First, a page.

RE: [OPE] Britain--parasitic and decaying capitalism: A comment

Date: Thu Feb 18 2010 - 08:11:13 EST

> Jerry wrote:
>> you will only have unity when the differences within the class are
>> recognized and
>> dealt with ...
> Jerry, I completely agree with that. The differences that I am concerned
> with in this discussion are national differences created by capitalist
> competition in the current epoch. It's one thing to 'recognize' those
> differences, and another to interpret them and to deal with them
> accordingly. We seem to have a difference on this second thing.

 Hi Paula:
OK, let's pursue that direction. I'm not sure exactly what you mean above
by the current epoch, but most racial divisions, for instance, were
created under capitalism - often having a direct link to colonialism and
modern slavery. Racial minorities are often a consequence of capital's
attempts to overcome labor power shortages. So, how do you deal
with these divides? One tactic (favored by many leftists) is to raise
a demand like that "White and Black workers Unite" (a variation is the
oft repeated - ad nauseum - slogan "The people United will never be defeated").
This, imo, is a failed strategy. An alternative would be for progressives to
support demands for racial equality, etc. *as a step towards* genuine working-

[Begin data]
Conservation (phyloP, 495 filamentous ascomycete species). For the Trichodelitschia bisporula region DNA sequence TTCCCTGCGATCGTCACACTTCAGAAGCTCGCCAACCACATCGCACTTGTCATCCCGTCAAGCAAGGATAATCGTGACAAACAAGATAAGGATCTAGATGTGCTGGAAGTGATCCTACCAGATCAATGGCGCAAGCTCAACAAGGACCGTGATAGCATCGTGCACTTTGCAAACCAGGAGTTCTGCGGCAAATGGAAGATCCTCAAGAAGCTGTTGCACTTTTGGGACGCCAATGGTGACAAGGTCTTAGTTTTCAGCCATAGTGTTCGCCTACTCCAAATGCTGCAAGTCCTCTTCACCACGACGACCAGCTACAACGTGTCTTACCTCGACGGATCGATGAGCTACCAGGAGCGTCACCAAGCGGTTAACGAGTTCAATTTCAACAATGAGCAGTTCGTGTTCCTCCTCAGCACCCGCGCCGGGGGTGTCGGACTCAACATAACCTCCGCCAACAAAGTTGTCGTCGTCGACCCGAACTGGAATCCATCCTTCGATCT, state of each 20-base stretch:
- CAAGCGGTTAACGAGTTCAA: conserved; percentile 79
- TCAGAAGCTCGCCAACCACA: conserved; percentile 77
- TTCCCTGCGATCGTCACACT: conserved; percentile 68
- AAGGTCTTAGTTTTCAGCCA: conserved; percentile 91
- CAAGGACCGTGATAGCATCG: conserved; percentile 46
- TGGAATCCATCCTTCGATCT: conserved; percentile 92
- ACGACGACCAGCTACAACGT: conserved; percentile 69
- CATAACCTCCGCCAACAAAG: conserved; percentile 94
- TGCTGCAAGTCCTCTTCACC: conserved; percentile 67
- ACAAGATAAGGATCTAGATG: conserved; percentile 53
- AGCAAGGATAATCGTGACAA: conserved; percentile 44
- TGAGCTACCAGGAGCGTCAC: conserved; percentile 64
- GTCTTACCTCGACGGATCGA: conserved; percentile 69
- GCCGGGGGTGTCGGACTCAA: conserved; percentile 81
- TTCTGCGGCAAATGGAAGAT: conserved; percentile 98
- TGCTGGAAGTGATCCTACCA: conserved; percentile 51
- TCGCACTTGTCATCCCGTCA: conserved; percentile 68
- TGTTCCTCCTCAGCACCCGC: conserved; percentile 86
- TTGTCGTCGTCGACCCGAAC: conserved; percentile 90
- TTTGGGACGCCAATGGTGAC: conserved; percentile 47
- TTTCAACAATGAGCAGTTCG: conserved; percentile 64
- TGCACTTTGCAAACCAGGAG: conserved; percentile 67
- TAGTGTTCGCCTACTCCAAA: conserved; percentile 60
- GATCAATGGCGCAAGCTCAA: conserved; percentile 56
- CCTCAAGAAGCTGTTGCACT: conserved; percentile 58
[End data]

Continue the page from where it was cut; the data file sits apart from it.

class unity. Thus, fighting racism (and sexism) are essential moments in the
struggle for working-class unity, imo.
No doubt, in many instances the route to working-class unity is more
complex. For instance, what happens when two national minorities within
an independent nation and former colony (what I would call a neo-colony)
both raise demands that appear to be in conflict with each other? For
instance, take the case of Fiji. Indian workers were imported into
Fiji by the British under colonialism as a way of overcoming a labor
power shortage. Following colonialism, there were various inequalities and
conflicts between the descendents of Indian immigrants and those of
Fijian descent - which, after all, had a quite distinct culture and history.
More importantly, these groups have different legal and de factor
rights (e.g. the ability to get government jobs; the legal right to own
land) and wealth and income ownership). Thus, Indians in Fiji tend to
have higher incomes/capita but less legal rights. By no means is this a
unique story. In some ways, it's similar to the modern history of Rwanda.
WHat type of strategy would you favor for situations like this?
In solidarity, Jerry _______________________________________________
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Received on Thu Feb 18 08:14:19 2010

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